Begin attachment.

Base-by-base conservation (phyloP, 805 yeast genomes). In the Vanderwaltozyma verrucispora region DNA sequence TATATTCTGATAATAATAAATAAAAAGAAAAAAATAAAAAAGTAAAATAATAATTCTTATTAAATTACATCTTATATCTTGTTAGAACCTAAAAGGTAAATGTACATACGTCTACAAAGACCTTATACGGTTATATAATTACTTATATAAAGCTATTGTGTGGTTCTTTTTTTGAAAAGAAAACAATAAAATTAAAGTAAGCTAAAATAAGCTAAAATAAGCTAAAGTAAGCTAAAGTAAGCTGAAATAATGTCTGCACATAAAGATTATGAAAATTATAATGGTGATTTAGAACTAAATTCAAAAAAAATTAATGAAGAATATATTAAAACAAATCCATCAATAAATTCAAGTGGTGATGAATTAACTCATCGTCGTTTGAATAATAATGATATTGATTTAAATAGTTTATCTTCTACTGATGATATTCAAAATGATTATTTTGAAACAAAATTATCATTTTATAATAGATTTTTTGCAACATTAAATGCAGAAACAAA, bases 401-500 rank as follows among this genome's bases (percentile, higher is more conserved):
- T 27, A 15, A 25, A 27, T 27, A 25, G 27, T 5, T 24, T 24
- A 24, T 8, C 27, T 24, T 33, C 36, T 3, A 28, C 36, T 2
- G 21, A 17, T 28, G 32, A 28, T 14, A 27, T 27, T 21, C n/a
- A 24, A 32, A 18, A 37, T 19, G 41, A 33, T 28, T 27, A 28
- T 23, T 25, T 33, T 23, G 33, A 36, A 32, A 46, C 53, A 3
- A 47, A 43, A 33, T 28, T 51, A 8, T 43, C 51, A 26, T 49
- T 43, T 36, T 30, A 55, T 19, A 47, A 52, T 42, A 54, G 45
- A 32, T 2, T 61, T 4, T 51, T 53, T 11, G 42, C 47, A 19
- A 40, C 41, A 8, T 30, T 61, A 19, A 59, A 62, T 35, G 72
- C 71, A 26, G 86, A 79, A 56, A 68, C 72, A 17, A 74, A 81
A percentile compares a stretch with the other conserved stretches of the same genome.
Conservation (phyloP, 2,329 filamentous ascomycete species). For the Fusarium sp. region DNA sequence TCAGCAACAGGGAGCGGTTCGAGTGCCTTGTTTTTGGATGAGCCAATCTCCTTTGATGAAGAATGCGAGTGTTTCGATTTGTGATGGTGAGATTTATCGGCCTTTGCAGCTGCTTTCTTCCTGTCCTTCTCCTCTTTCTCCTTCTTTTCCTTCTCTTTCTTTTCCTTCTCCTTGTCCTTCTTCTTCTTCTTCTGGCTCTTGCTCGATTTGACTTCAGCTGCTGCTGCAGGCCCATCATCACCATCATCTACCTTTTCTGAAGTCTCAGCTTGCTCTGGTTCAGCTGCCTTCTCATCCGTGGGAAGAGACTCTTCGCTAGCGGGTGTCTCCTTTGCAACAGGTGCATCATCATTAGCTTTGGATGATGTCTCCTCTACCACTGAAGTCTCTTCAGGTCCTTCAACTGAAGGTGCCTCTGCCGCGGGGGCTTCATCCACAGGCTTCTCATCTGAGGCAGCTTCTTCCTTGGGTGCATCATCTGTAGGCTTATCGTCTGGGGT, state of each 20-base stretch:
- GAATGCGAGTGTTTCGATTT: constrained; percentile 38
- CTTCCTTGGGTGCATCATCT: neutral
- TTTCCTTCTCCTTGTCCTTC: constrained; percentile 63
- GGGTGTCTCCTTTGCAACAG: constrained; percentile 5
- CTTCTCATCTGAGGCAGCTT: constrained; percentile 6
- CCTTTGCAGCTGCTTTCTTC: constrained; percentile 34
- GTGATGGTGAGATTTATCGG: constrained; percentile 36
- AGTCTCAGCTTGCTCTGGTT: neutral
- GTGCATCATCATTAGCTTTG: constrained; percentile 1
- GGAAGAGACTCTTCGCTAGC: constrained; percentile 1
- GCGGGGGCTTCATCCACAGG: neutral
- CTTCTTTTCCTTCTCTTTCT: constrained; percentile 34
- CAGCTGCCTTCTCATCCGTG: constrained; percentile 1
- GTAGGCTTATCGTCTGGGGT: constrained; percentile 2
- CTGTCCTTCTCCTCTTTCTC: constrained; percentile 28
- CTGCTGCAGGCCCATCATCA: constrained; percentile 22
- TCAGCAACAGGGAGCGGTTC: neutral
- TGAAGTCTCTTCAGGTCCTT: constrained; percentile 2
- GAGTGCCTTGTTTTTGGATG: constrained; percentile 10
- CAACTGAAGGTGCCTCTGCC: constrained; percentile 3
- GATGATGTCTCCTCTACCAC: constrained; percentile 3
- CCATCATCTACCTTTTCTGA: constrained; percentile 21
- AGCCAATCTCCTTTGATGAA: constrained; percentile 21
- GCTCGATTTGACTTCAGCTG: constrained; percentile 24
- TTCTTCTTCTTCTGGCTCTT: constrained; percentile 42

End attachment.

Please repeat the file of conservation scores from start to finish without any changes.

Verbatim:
Base-by-base conservation (phyloP, 805 yeast genomes). In the Vanderwaltozyma verrucispora region DNA sequence TATATTCTGATAATAATAAATAAAAAGAAAAAAATAAAAAAGTAAAATAATAATTCTTATTAAATTACATCTTATATCTTGTTAGAACCTAAAAGGTAAATGTACATACGTCTACAAAGACCTTATACGGTTATATAATTACTTATATAAAGCTATTGTGTGGTTCTTTTTTTGAAAAGAAAACAATAAAATTAAAGTAAGCTAAAATAAGCTAAAATAAGCTAAAGTAAGCTAAAGTAAGCTGAAATAATGTCTGCACATAAAGATTATGAAAATTATAATGGTGATTTAGAACTAAATTCAAAAAAAATTAATGAAGAATATATTAAAACAAATCCATCAATAAATTCAAGTGGTGATGAATTAACTCATCGTCGTTTGAATAATAATGATATTGATTTAAATAGTTTATCTTCTACTGATGATATTCAAAATGATTATTTTGAAACAAAATTATCATTTTATAATAGATTTTTTGCAACATTAAATGCAGAAACAAA, bases 401-500 rank as follows among this genome's bases (percentile, higher is more conserved):
- T 27, A 15, A 25, A 27, T 27, A 25, G 27, T 5, T 24, T 24
- A 24, T 8, C 27, T 24, T 33, C 36, T 3, A 28, C 36, T 2
- G 21, A 17, T 28, G 32, A 28, T 14, A 27, T 27, T 21, C n/a
- A 24, A 32, A 18, A 37, T 19, G 41, A 33, T 28, T 27, A 28
- T 23, T 25, T 33, T 23, G 33, A 36, A 32, A 46, C 53, A 3
- A 47, A 43, A 33, T 28, T 51, A 8, T 43, C 51, A 26, T 49
- T 43, T 36, T 30, A 55, T 19, A 47, A 52, T 42, A 54, G 45
- A 32, T 2, T 61, T 4, T 51, T 53, T 11, G 42, C 47, A 19
- A 40, C 41, A 8, T 30, T 61, A 19, A 59, A 62, T 35, G 72
- C 71, A 26, G 86, A 79, A 56, A 68, C 72, A 17, A 74, A 81
A percentile compares a stretch with the other conserved stretches of the same genome.
Conservation (phyloP, 2,329 filamentous ascomycete species). For the Fusarium sp. region DNA sequence TCAGCAACAGGGAGCGGTTCGAGTGCCTTGTTTTTGGATGAGCCAATCTCCTTTGATGAAGAATGCGAGTGTTTCGATTTGTGATGGTGAGATTTATCGGCCTTTGCAGCTGCTTTCTTCCTGTCCTTCTCCTCTTTCTCCTTCTTTTCCTTCTCTTTCTTTTCCTTCTCCTTGTCCTTCTTCTTCTTCTTCTGGCTCTTGCTCGATTTGACTTCAGCTGCTGCTGCAGGCCCATCATCACCATCATCTACCTTTTCTGAAGTCTCAGCTTGCTCTGGTTCAGCTGCCTTCTCATCCGTGGGAAGAGACTCTTCGCTAGCGGGTGTCTCCTTTGCAACAGGTGCATCATCATTAGCTTTGGATGATGTCTCCTCTACCACTGAAGTCTCTTCAGGTCCTTCAACTGAAGGTGCCTCTGCCGCGGGGGCTTCATCCACAGGCTTCTCATCTGAGGCAGCTTCTTCCTTGGGTGCATCATCTGTAGGCTTATCGTCTGGGGT, state of each 20-base stretch:
- GAATGCGAGTGTTTCGATTT: constrained; percentile 38
- CTTCCTTGGGTGCATCATCT: neutral
- TTTCCTTCTCCTTGTCCTTC: constrained; percentile 63
- GGGTGTCTCCTTTGCAACAG: constrained; percentile 5
- CTTCTCATCTGAGGCAGCTT: constrained; percentile 6
- CCTTTGCAGCTGCTTTCTTC: constrained; percentile 34
- GTGATGGTGAGATTTATCGG: constrained; percentile 36
- AGTCTCAGCTTGCTCTGGTT: neutral
- GTGCATCATCATTAGCTTTG: constrained; percentile 1
- GGAAGAGACTCTTCGCTAGC: constrained; percentile 1
- GCGGGGGCTTCATCCACAGG: neutral
- CTTCTTTTCCTTCTCTTTCT: constrained; percentile 34
- CAGCTGCCTTCTCATCCGTG: constrained; percentile 1
- GTAGGCTTATCGTCTGGGGT: constrained; percentile 2
- CTGTCCTTCTCCTCTTTCTC: constrained; percentile 28
- CTGCTGCAGGCCCATCATCA: constrained; percentile 22
- TCAGCAACAGGGAGCGGTTC: neutral
- TGAAGTCTCTTCAGGTCCTT: constrained; percentile 2
- GAGTGCCTTGTTTTTGGATG: constrained; percentile 10
- CAACTGAAGGTGCCTCTGCC: constrained; percentile 3
- GATGATGTCTCCTCTACCAC: constrained; percentile 3
- CCATCATCTACCTTTTCTGA: constrained; percentile 21
- AGCCAATCTCCTTTGATGAA: constrained; percentile 21
- GCTCGATTTGACTTCAGCTG: constrained; percentile 24
- TTCTTCTTCTTCTGGCTCTT: constrained; percentile 42